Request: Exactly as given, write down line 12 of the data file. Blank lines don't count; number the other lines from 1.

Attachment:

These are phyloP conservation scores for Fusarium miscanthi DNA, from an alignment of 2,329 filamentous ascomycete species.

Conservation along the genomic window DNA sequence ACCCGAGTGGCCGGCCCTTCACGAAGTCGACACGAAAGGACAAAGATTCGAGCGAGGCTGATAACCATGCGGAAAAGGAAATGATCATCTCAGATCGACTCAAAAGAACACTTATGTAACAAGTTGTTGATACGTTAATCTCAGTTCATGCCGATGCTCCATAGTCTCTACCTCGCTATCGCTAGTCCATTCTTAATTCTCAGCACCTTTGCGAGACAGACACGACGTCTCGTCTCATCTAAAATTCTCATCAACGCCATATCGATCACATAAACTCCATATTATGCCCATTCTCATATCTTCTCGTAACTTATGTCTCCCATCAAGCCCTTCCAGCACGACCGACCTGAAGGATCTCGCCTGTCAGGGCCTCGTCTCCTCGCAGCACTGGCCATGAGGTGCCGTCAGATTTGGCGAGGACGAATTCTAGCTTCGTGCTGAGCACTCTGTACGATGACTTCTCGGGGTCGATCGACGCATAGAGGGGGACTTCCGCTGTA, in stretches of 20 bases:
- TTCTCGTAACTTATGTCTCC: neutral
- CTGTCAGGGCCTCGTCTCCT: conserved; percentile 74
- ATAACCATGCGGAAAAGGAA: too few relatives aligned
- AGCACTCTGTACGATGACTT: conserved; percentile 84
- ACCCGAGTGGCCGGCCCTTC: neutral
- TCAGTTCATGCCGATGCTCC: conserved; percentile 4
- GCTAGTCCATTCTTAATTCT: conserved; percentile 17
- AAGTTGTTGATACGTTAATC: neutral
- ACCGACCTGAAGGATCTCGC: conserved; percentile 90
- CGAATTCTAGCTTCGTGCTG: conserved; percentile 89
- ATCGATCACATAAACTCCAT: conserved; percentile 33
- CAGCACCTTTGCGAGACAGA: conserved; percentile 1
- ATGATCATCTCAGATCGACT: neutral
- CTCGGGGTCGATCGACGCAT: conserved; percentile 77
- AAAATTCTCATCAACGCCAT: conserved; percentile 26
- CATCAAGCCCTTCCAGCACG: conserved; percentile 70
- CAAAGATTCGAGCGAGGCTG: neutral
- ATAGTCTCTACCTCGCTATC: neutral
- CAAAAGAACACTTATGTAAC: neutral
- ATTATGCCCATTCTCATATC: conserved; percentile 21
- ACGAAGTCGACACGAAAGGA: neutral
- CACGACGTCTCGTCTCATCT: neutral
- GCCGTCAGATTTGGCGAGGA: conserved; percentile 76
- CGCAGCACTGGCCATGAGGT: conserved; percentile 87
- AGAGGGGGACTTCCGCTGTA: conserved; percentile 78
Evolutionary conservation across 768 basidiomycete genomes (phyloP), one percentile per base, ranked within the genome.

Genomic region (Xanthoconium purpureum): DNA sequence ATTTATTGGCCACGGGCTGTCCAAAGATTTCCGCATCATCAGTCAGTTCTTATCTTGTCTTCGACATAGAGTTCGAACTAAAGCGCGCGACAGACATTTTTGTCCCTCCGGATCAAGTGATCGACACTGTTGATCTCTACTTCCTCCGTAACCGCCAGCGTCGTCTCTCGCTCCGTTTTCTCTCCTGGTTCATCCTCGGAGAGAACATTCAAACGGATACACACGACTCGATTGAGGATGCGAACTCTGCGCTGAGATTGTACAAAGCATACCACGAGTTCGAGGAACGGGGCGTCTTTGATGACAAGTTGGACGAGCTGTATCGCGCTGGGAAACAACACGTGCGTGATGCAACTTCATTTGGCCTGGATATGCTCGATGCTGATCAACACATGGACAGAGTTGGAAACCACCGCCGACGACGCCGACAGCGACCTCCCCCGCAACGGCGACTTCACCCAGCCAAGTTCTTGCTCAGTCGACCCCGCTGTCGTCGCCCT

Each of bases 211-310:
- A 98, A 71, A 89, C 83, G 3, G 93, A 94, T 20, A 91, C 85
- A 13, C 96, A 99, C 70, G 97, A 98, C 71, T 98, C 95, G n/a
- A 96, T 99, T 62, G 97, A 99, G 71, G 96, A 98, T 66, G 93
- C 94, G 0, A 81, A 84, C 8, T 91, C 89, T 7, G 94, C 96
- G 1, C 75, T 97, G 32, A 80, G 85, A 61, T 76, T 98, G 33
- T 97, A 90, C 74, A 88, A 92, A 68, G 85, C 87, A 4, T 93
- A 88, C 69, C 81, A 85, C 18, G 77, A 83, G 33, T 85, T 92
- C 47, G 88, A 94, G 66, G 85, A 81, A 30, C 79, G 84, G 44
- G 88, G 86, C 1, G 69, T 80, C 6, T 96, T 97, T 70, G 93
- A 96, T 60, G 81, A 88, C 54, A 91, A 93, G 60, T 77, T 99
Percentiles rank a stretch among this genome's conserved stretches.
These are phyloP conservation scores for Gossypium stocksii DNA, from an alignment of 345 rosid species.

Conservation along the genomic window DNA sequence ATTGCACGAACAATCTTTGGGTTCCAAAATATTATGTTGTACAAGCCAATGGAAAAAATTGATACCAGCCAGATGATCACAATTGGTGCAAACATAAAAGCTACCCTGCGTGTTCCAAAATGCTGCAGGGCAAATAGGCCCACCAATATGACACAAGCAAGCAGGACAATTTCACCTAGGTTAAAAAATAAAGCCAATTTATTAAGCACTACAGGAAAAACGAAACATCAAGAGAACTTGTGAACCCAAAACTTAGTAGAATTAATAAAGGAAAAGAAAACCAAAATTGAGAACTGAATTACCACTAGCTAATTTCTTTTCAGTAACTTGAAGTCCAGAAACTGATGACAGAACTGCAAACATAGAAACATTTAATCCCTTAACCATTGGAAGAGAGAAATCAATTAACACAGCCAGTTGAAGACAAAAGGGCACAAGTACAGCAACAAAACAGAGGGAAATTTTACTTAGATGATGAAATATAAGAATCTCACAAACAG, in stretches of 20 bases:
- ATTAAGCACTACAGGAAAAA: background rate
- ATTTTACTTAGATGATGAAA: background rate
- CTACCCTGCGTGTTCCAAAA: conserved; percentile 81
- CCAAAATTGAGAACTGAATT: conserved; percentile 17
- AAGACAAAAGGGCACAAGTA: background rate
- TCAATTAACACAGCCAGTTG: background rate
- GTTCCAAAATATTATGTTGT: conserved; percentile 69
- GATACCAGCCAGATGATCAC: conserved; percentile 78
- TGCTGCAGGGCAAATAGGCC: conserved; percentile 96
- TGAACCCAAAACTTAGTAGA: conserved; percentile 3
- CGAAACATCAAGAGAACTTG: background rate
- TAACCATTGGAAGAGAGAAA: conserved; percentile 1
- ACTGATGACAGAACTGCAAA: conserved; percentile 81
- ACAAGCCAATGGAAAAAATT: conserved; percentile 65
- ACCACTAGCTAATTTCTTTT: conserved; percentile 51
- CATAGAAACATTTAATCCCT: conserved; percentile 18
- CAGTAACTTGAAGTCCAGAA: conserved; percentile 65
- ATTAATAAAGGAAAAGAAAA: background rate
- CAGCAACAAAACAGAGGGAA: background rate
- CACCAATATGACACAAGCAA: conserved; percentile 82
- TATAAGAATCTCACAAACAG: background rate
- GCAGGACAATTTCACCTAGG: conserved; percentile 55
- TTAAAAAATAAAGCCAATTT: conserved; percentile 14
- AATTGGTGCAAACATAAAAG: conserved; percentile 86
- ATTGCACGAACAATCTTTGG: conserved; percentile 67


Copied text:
- CGAATTCTAGCTTCGTGCTG: conserved; percentile 89